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  18. On the Failure to Detect Changes in Scenes Across Brief Interruptions.Ronald A. Rensink, Kevin J. O'Regan & James J. Clark - 2000 - Visual Cognition 7 (1/2/3):127-145.
    When brief blank fields are placed between alternating displays of an original and a modified scene, a striking failure of perception is induced: the changes become extremely difficult to notice, even when they are large, presented repeatedly, and the observer expects them to occur (Rensink, O'Regan, & Clark, 1997). To determine the mechanisms behind this induced "change blindness", four experiments examine its dependence on initial preview and on the nature of the interruptions used. Results support the proposal that representations (...)
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  19. Comparing Lives and Epistemic Limitations: A Critique of Regan's Lifeboat From An Unprivileged Position.C. E. Abbate - 2015 - Ethics and the Environment 20 (1):1-21.
    In The Case for Animal Rights, Tom Regan argues that although all subjects-of-a-life have equal inherent value, there are often differences in the value of lives. According to Regan, lives that have the highest value are lives which have more possible sources of satisfaction. Regan claims that the highest source of satisfaction, which is available to only rational beings, is the satisfaction associated with thinking impartially about moral choices. Since rational beings can bring impartial reasons to bear (...)
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  20. Respect, Inherent Value, Subjects-of-a-Life: Some Reflections on the Key Concepts of Tom Regan’s Animal Ethics.Francesco Allegri - 2019 - Relations. Beyond Anthropocentrism 7:41-60.
    This article reconstructs the theoretical premises of Tom Regan’s animal ethics, the American philosopher recently disappeared who has given a fundamental contribu-tion to this area of practical ethics, by developing a theory of rights based on the extension to all subjects-of-a-life of Kantian notions such as inherent value and respect. Regan’s theory still remains the most rigorous foundation of an animal ethics alternative to the utilitarian approach of Peter Singer, but it is not without unresolved problems or not (...)
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  21. Mohandas K. Gandhi and Tom Regan: Advocates for Animal Rights.Rainer Ebert - 2017 - Gandhi Marg Quarterly 38:395-403.
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  22. To See or Not to See: The Need for Attention to Perceive Changes in Scenes.Ronald A. Rensink, J. Kevin O'Regan & James J. Clark - 1997 - Psychological Science 8:368-373.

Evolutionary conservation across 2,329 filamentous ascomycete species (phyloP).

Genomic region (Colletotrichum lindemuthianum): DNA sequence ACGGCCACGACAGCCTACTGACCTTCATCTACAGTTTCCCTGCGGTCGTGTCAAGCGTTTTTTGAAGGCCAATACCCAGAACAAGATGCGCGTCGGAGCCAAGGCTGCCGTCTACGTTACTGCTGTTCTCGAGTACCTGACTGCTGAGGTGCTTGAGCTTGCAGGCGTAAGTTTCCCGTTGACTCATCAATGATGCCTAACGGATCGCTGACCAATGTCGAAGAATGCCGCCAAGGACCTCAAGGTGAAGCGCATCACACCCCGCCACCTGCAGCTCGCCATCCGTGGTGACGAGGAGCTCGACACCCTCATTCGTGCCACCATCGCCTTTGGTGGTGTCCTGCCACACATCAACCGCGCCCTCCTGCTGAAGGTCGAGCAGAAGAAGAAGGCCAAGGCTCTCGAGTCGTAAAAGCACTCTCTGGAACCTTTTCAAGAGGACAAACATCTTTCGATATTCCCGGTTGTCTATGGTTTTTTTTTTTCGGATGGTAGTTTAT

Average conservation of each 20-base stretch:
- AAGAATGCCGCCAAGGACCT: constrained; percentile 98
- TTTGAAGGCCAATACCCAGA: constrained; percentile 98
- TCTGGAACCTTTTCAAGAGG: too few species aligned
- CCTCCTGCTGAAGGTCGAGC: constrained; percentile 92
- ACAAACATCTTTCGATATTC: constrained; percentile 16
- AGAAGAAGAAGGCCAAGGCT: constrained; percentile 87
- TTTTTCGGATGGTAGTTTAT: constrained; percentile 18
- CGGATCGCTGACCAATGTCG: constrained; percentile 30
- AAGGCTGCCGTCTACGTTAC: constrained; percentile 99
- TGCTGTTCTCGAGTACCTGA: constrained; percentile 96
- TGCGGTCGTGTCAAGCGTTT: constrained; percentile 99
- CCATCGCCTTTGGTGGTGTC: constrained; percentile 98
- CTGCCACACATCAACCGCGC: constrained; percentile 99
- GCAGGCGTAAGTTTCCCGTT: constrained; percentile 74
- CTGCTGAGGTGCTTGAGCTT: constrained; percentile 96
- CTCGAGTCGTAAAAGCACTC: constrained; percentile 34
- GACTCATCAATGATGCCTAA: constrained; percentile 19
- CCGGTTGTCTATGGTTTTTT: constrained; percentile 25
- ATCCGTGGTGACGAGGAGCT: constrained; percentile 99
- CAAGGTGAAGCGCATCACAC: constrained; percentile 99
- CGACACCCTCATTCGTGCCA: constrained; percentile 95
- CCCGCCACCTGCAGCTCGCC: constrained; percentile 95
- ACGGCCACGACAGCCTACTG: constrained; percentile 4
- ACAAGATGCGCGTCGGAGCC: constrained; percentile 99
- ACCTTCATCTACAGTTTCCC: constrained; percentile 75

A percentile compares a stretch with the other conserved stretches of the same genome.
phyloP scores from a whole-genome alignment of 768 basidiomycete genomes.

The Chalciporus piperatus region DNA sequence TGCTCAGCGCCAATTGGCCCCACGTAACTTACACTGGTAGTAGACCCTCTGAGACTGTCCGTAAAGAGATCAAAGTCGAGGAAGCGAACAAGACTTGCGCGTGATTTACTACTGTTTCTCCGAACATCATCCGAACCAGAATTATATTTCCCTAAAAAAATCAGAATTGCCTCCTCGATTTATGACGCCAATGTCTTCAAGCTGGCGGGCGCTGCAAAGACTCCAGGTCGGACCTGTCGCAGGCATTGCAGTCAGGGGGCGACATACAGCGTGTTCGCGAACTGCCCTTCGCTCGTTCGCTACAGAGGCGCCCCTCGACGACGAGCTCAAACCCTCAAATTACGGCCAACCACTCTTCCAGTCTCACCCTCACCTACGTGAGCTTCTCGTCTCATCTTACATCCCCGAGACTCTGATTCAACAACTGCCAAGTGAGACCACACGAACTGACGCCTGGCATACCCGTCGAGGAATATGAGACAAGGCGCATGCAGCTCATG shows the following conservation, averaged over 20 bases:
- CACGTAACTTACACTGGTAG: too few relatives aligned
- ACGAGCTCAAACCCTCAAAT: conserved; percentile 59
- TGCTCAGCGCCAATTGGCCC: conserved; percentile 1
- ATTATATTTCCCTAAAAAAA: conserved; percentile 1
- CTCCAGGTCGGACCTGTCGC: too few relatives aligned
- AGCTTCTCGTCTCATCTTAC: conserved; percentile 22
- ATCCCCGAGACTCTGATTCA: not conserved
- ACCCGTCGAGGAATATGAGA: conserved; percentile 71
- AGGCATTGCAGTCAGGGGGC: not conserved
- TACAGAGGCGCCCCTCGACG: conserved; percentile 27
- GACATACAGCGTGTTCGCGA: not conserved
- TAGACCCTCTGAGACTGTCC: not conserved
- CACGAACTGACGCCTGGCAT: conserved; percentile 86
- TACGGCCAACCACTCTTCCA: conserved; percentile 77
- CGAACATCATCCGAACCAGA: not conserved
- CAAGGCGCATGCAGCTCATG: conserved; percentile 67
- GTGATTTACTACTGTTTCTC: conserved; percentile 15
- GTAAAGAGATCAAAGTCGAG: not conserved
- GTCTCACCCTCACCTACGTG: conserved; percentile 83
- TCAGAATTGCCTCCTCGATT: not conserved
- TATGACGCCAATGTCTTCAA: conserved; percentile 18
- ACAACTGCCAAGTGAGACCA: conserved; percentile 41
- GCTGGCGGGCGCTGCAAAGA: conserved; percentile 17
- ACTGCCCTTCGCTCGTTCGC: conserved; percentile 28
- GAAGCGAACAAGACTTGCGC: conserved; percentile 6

When looking at a scene, observers feel that they see its entire structure in great detail and can immediately notice any changes in it. However, when brief blank fields are placed between alternating displays of an original and a modified scene, a striking failure of perception is induced: identification of changes becomes extremely difficult, even when changes are large and made repeatedly. Identification is much faster when a verbal cue is provided, showing that poor visibility is not the cause of (...)
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  23. Development of Reaching to the Body in Early Infancy: From Experiments to Robotic Models.Matej Hoffmann, Lisa K. Chinn, Eszter Somogyi, Tobias Heed, Jacqueline Fagard, Jeffrey J. Lockman & Kevin J. O'Regan - 2017 - In 2017 Joint IEEE International Conference on Development and Learning and Epigenetic Robotics (ICDL-EpiRob). IEEE. pp. 112-119.
    We have been observing how infants between 3 and 21 months react when a vibrotactile stimulation (a buzzer) is applied to different parts of their bodies. Responses included in particular movement of the stimulated body part and successful reaching for and removal of the buzzer. Overall, there is a pronounced developmental progression from general to specific movement patterns, especially in the first year. In this article we review the series of studies we conducted and then focus on possible mechanisms that (...)
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  24. Comparison of Active and Purely Visual Performance in a Multiple-String Means-End Task in Infants.Lauriane Rat-Fischer, J. Kevin O’Regan & Jacqueline Fagard - 2014 - Cognition 133 (1):304-316.
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  25.  47
    To Have Seen or Not to Have Seen: A Look at Rensink, O’Regan, and Clark (1997).Ronald A. Rensink - 2018 - Perspectives on Psychological Science 13 (2):230– 235.
    Rensink, O’Regan, and Clark (1997) drew attention to the phenomenon of change blindness, in which even large changes can be difficult to notice if made during the appearance of motion transients elsewhere in the image. This article provides a sketch of the events that inspired that article as well as its subsequent impact on psychological science and on society at large.
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  26. Anmerkungen Über Tierethik.Gianluigi Segalerba - 2018 - Analele Universitatii Din Craiova 2018 (1):114-122.
    My essay is a first analysis of the fundaments of the animal ethics. Reflections contained in the studies of Tom Regan, of Peter Singer, of Gary Francione are examined in order to present positions which – despite the differences existing between each other – are in favour of the extension of (at least) some rights to (at least) some kinds of animals. I have chosen the positions of Peter Carruthers in order to present positions being strongly against any extension (...)
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  27. Consequentialism and Coordination Problems.Douglas W. Portmore - manuscript